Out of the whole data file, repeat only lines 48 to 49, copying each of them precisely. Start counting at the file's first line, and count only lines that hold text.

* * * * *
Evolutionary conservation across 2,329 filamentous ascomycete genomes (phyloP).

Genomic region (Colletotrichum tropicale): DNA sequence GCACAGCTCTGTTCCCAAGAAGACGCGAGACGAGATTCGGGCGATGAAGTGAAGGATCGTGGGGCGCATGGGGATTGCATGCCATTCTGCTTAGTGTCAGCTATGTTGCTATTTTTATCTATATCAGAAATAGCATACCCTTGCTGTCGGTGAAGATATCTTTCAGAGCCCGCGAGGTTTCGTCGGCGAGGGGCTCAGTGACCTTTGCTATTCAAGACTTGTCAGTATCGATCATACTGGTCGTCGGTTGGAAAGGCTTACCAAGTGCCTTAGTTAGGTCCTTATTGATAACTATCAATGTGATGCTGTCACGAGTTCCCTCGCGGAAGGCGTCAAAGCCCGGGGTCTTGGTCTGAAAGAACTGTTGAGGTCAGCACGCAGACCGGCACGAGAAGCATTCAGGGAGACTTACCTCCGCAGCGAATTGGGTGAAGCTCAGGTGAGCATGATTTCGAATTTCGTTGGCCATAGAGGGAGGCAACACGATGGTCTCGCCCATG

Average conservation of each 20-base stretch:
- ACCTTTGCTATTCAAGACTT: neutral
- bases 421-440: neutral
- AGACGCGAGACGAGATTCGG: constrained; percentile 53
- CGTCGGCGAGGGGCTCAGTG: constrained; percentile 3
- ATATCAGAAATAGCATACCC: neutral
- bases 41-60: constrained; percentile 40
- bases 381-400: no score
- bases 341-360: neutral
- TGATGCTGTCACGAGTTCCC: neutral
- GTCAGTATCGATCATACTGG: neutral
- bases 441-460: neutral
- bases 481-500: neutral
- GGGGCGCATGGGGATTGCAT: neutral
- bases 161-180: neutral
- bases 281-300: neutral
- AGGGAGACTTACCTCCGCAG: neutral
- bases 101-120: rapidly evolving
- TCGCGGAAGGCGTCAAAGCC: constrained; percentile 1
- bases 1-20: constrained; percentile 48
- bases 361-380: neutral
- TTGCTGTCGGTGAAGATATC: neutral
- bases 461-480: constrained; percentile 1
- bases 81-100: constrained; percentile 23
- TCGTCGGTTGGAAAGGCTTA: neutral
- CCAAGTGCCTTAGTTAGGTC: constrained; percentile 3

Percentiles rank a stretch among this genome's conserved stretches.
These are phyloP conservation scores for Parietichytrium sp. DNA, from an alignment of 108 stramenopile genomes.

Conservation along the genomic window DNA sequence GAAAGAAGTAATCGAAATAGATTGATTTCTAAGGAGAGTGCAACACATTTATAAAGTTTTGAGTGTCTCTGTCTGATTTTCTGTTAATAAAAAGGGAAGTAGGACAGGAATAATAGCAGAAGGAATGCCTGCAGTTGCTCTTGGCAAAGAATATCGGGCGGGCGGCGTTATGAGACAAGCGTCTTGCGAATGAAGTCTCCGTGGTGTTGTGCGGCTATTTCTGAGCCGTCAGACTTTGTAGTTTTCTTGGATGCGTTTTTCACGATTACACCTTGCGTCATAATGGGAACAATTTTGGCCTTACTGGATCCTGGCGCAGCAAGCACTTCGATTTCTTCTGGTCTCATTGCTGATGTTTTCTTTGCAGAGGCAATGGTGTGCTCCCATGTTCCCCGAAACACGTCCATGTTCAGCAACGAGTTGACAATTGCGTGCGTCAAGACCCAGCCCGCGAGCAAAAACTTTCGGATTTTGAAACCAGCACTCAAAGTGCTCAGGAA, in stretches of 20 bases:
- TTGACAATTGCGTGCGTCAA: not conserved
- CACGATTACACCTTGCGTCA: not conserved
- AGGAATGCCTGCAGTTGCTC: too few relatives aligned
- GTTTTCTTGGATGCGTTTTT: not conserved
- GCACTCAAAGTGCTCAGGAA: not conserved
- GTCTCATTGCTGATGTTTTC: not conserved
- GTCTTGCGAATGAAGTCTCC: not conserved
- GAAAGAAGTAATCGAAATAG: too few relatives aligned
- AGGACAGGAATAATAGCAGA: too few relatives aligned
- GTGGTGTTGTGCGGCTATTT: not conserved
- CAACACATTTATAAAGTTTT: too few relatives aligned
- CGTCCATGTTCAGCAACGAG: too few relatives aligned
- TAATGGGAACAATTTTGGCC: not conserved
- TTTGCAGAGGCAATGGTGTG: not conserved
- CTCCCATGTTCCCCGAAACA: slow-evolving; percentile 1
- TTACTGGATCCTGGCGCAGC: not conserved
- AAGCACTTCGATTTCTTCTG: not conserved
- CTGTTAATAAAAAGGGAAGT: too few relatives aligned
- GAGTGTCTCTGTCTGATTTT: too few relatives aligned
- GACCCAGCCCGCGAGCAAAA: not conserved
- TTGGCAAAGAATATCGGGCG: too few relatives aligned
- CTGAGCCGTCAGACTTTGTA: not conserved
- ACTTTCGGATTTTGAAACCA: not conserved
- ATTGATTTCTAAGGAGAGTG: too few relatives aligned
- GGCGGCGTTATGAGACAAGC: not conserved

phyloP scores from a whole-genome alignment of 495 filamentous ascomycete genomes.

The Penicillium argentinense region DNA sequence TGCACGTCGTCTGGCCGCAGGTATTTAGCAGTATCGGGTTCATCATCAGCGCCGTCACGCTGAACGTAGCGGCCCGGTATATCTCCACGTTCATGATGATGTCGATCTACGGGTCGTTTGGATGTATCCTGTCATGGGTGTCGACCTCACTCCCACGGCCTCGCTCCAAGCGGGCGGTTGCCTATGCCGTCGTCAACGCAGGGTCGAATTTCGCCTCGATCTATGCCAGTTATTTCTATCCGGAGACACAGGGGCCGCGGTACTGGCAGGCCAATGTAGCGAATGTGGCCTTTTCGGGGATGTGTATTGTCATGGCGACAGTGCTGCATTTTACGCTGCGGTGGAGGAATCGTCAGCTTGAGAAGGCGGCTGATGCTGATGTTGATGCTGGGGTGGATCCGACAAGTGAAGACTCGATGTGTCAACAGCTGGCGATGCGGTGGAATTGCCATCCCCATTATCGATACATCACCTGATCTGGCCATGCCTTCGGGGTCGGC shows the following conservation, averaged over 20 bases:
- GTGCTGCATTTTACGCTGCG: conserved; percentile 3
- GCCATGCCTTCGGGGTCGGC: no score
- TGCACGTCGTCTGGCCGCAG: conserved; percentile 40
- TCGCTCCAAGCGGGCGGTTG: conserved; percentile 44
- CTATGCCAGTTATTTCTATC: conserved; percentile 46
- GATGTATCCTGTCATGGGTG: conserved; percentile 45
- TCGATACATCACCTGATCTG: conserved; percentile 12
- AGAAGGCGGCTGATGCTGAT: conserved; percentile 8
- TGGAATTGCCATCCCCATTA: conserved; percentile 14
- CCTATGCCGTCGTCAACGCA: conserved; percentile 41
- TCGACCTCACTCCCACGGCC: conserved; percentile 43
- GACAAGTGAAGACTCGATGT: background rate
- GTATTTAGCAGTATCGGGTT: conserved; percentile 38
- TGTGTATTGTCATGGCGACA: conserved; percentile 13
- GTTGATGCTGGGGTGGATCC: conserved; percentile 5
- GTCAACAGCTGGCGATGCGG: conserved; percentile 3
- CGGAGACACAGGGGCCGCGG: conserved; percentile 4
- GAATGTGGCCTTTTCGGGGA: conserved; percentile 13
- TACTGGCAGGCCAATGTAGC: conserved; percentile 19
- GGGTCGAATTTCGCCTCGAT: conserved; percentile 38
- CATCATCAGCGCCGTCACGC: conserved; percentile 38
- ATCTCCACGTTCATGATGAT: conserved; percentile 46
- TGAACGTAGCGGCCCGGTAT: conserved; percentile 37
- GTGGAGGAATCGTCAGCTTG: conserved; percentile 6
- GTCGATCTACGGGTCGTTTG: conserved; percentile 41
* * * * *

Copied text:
- AAGCACTTCGATTTCTTCTG: not conserved
- CTGTTAATAAAAAGGGAAGT: too few relatives aligned